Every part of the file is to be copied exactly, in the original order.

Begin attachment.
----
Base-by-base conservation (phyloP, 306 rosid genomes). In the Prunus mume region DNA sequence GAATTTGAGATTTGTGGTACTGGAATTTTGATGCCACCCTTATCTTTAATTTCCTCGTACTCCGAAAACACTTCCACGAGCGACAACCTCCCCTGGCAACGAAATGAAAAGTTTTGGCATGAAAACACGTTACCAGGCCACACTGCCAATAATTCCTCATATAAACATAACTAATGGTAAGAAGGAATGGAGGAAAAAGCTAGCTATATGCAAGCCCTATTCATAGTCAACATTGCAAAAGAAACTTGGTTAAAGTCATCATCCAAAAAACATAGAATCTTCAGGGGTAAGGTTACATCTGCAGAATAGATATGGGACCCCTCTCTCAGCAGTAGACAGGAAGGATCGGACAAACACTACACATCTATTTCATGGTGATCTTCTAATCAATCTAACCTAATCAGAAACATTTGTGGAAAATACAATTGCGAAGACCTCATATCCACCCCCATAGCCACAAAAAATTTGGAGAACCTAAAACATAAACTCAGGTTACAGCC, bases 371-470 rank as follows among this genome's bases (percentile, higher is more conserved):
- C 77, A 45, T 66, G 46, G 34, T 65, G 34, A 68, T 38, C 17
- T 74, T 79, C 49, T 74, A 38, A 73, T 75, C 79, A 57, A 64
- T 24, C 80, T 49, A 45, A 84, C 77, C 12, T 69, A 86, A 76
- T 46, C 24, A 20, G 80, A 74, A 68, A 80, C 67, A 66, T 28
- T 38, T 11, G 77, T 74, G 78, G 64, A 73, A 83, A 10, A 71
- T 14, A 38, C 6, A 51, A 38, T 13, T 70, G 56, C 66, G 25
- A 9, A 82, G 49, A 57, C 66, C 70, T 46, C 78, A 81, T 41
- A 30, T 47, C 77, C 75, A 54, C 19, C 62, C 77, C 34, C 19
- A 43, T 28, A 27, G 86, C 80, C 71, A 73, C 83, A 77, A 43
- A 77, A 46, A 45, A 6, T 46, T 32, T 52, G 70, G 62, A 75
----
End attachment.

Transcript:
Base-by-base conservation (phyloP, 306 rosid genomes). In the Prunus mume region DNA sequence GAATTTGAGATTTGTGGTACTGGAATTTTGATGCCACCCTTATCTTTAATTTCCTCGTACTCCGAAAACACTTCCACGAGCGACAACCTCCCCTGGCAACGAAATGAAAAGTTTTGGCATGAAAACACGTTACCAGGCCACACTGCCAATAATTCCTCATATAAACATAACTAATGGTAAGAAGGAATGGAGGAAAAAGCTAGCTATATGCAAGCCCTATTCATAGTCAACATTGCAAAAGAAACTTGGTTAAAGTCATCATCCAAAAAACATAGAATCTTCAGGGGTAAGGTTACATCTGCAGAATAGATATGGGACCCCTCTCTCAGCAGTAGACAGGAAGGATCGGACAAACACTACACATCTATTTCATGGTGATCTTCTAATCAATCTAACCTAATCAGAAACATTTGTGGAAAATACAATTGCGAAGACCTCATATCCACCCCCATAGCCACAAAAAATTTGGAGAACCTAAAACATAAACTCAGGTTACAGCC, bases 371-470 rank as follows among this genome's bases (percentile, higher is more conserved):
- C 77, A 45, T 66, G 46, G 34, T 65, G 34, A 68, T 38, C 17
- T 74, T 79, C 49, T 74, A 38, A 73, T 75, C 79, A 57, A 64
- T 24, C 80, T 49, A 45, A 84, C 77, C 12, T 69, A 86, A 76
- T 46, C 24, A 20, G 80, A 74, A 68, A 80, C 67, A 66, T 28
- T 38, T 11, G 77, T 74, G 78, G 64, A 73, A 83, A 10, A 71
- T 14, A 38, C 6, A 51, A 38, T 13, T 70, G 56, C 66, G 25
- A 9, A 82, G 49, A 57, C 66, C 70, T 46, C 78, A 81, T 41
- A 30, T 47, C 77, C 75, A 54, C 19, C 62, C 77, C 34, C 19
- A 43, T 28, A 27, G 86, C 80, C 71, A 73, C 83, A 77, A 43
- A 77, A 46, A 45, A 6, T 46, T 32, T 52, G 70, G 62, A 75